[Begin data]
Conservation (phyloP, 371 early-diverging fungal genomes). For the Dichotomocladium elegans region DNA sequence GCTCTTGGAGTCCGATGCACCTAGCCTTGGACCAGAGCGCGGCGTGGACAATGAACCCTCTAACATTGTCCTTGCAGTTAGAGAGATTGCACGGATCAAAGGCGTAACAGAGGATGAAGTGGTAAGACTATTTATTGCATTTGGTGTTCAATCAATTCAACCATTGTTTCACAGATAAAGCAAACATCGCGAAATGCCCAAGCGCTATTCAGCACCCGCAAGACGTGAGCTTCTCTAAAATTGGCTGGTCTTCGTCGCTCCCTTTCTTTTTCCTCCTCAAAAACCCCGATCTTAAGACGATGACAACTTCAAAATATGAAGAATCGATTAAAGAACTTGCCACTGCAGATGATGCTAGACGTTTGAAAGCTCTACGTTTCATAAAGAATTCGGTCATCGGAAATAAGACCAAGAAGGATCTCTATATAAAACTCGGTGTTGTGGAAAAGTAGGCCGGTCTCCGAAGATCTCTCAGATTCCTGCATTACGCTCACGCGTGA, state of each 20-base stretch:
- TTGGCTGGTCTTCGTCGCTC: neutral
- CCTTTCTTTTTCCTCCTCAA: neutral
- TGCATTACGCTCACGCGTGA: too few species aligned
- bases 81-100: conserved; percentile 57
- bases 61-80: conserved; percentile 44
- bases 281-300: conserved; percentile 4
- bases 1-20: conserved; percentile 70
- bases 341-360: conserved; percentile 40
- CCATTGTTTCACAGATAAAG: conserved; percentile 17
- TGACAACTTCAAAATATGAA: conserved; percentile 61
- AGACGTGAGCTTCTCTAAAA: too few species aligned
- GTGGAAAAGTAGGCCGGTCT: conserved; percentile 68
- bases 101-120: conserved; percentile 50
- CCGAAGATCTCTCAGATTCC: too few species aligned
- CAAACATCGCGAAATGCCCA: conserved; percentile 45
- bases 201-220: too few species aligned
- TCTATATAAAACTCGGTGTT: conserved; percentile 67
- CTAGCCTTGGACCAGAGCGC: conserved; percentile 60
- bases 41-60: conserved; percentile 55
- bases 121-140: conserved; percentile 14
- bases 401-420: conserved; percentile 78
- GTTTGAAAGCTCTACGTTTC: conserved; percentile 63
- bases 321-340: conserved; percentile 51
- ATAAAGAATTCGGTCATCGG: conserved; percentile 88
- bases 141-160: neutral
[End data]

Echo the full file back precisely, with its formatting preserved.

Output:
Conservation (phyloP, 371 early-diverging fungal genomes). For the Dichotomocladium elegans region DNA sequence GCTCTTGGAGTCCGATGCACCTAGCCTTGGACCAGAGCGCGGCGTGGACAATGAACCCTCTAACATTGTCCTTGCAGTTAGAGAGATTGCACGGATCAAAGGCGTAACAGAGGATGAAGTGGTAAGACTATTTATTGCATTTGGTGTTCAATCAATTCAACCATTGTTTCACAGATAAAGCAAACATCGCGAAATGCCCAAGCGCTATTCAGCACCCGCAAGACGTGAGCTTCTCTAAAATTGGCTGGTCTTCGTCGCTCCCTTTCTTTTTCCTCCTCAAAAACCCCGATCTTAAGACGATGACAACTTCAAAATATGAAGAATCGATTAAAGAACTTGCCACTGCAGATGATGCTAGACGTTTGAAAGCTCTACGTTTCATAAAGAATTCGGTCATCGGAAATAAGACCAAGAAGGATCTCTATATAAAACTCGGTGTTGTGGAAAAGTAGGCCGGTCTCCGAAGATCTCTCAGATTCCTGCATTACGCTCACGCGTGA, state of each 20-base stretch:
- TTGGCTGGTCTTCGTCGCTC: neutral
- CCTTTCTTTTTCCTCCTCAA: neutral
- TGCATTACGCTCACGCGTGA: too few species aligned
- bases 81-100: conserved; percentile 57
- bases 61-80: conserved; percentile 44
- bases 281-300: conserved; percentile 4
- bases 1-20: conserved; percentile 70
- bases 341-360: conserved; percentile 40
- CCATTGTTTCACAGATAAAG: conserved; percentile 17
- TGACAACTTCAAAATATGAA: conserved; percentile 61
- AGACGTGAGCTTCTCTAAAA: too few species aligned
- GTGGAAAAGTAGGCCGGTCT: conserved; percentile 68
- bases 101-120: conserved; percentile 50
- CCGAAGATCTCTCAGATTCC: too few species aligned
- CAAACATCGCGAAATGCCCA: conserved; percentile 45
- bases 201-220: too few species aligned
- TCTATATAAAACTCGGTGTT: conserved; percentile 67
- CTAGCCTTGGACCAGAGCGC: conserved; percentile 60
- bases 41-60: conserved; percentile 55
- bases 121-140: conserved; percentile 14
- bases 401-420: conserved; percentile 78
- GTTTGAAAGCTCTACGTTTC: conserved; percentile 63
- bases 321-340: conserved; percentile 51
- ATAAAGAATTCGGTCATCGG: conserved; percentile 88
- bases 141-160: neutral